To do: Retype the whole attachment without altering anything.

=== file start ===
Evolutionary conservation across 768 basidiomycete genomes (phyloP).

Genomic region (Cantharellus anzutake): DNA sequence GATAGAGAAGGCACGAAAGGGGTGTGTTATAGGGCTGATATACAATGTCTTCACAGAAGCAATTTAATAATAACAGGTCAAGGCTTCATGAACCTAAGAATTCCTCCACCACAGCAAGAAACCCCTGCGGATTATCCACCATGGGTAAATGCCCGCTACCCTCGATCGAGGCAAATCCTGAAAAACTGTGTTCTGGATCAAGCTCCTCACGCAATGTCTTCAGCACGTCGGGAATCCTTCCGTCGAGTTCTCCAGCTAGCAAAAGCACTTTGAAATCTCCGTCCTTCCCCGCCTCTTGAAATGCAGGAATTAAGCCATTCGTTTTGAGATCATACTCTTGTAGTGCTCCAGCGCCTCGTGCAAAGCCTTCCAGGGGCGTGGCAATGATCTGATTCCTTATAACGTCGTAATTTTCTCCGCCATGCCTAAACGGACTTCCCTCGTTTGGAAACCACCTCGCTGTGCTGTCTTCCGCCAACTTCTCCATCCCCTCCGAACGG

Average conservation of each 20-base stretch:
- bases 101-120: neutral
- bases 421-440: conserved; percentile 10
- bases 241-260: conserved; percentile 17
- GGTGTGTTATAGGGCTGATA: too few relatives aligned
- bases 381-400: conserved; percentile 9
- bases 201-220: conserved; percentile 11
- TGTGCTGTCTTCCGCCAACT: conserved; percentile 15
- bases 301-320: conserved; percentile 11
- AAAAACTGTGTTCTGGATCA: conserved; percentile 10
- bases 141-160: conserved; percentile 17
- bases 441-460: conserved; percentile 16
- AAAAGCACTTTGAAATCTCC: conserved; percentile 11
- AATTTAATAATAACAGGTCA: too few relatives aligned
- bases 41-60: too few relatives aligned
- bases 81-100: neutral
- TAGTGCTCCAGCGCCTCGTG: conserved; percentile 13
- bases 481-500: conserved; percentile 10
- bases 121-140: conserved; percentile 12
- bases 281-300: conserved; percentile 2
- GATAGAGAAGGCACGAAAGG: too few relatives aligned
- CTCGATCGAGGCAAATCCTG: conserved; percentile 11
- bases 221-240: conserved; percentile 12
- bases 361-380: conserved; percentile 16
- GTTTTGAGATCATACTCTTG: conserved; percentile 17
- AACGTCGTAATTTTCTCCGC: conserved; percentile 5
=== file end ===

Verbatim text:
Evolutionary conservation across 768 basidiomycete genomes (phyloP).

Genomic region (Cantharellus anzutake): DNA sequence GATAGAGAAGGCACGAAAGGGGTGTGTTATAGGGCTGATATACAATGTCTTCACAGAAGCAATTTAATAATAACAGGTCAAGGCTTCATGAACCTAAGAATTCCTCCACCACAGCAAGAAACCCCTGCGGATTATCCACCATGGGTAAATGCCCGCTACCCTCGATCGAGGCAAATCCTGAAAAACTGTGTTCTGGATCAAGCTCCTCACGCAATGTCTTCAGCACGTCGGGAATCCTTCCGTCGAGTTCTCCAGCTAGCAAAAGCACTTTGAAATCTCCGTCCTTCCCCGCCTCTTGAAATGCAGGAATTAAGCCATTCGTTTTGAGATCATACTCTTGTAGTGCTCCAGCGCCTCGTGCAAAGCCTTCCAGGGGCGTGGCAATGATCTGATTCCTTATAACGTCGTAATTTTCTCCGCCATGCCTAAACGGACTTCCCTCGTTTGGAAACCACCTCGCTGTGCTGTCTTCCGCCAACTTCTCCATCCCCTCCGAACGG

Average conservation of each 20-base stretch:
- bases 101-120: neutral
- bases 421-440: conserved; percentile 10
- bases 241-260: conserved; percentile 17
- GGTGTGTTATAGGGCTGATA: too few relatives aligned
- bases 381-400: conserved; percentile 9
- bases 201-220: conserved; percentile 11
- TGTGCTGTCTTCCGCCAACT: conserved; percentile 15
- bases 301-320: conserved; percentile 11
- AAAAACTGTGTTCTGGATCA: conserved; percentile 10
- bases 141-160: conserved; percentile 17
- bases 441-460: conserved; percentile 16
- AAAAGCACTTTGAAATCTCC: conserved; percentile 11
- AATTTAATAATAACAGGTCA: too few relatives aligned
- bases 41-60: too few relatives aligned
- bases 81-100: neutral
- TAGTGCTCCAGCGCCTCGTG: conserved; percentile 13
- bases 481-500: conserved; percentile 10
- bases 121-140: conserved; percentile 12
- bases 281-300: conserved; percentile 2
- GATAGAGAAGGCACGAAAGG: too few relatives aligned
- CTCGATCGAGGCAAATCCTG: conserved; percentile 11
- bases 221-240: conserved; percentile 12
- bases 361-380: conserved; percentile 16
- GTTTTGAGATCATACTCTTG: conserved; percentile 17
- AACGTCGTAATTTTCTCCGC: conserved; percentile 5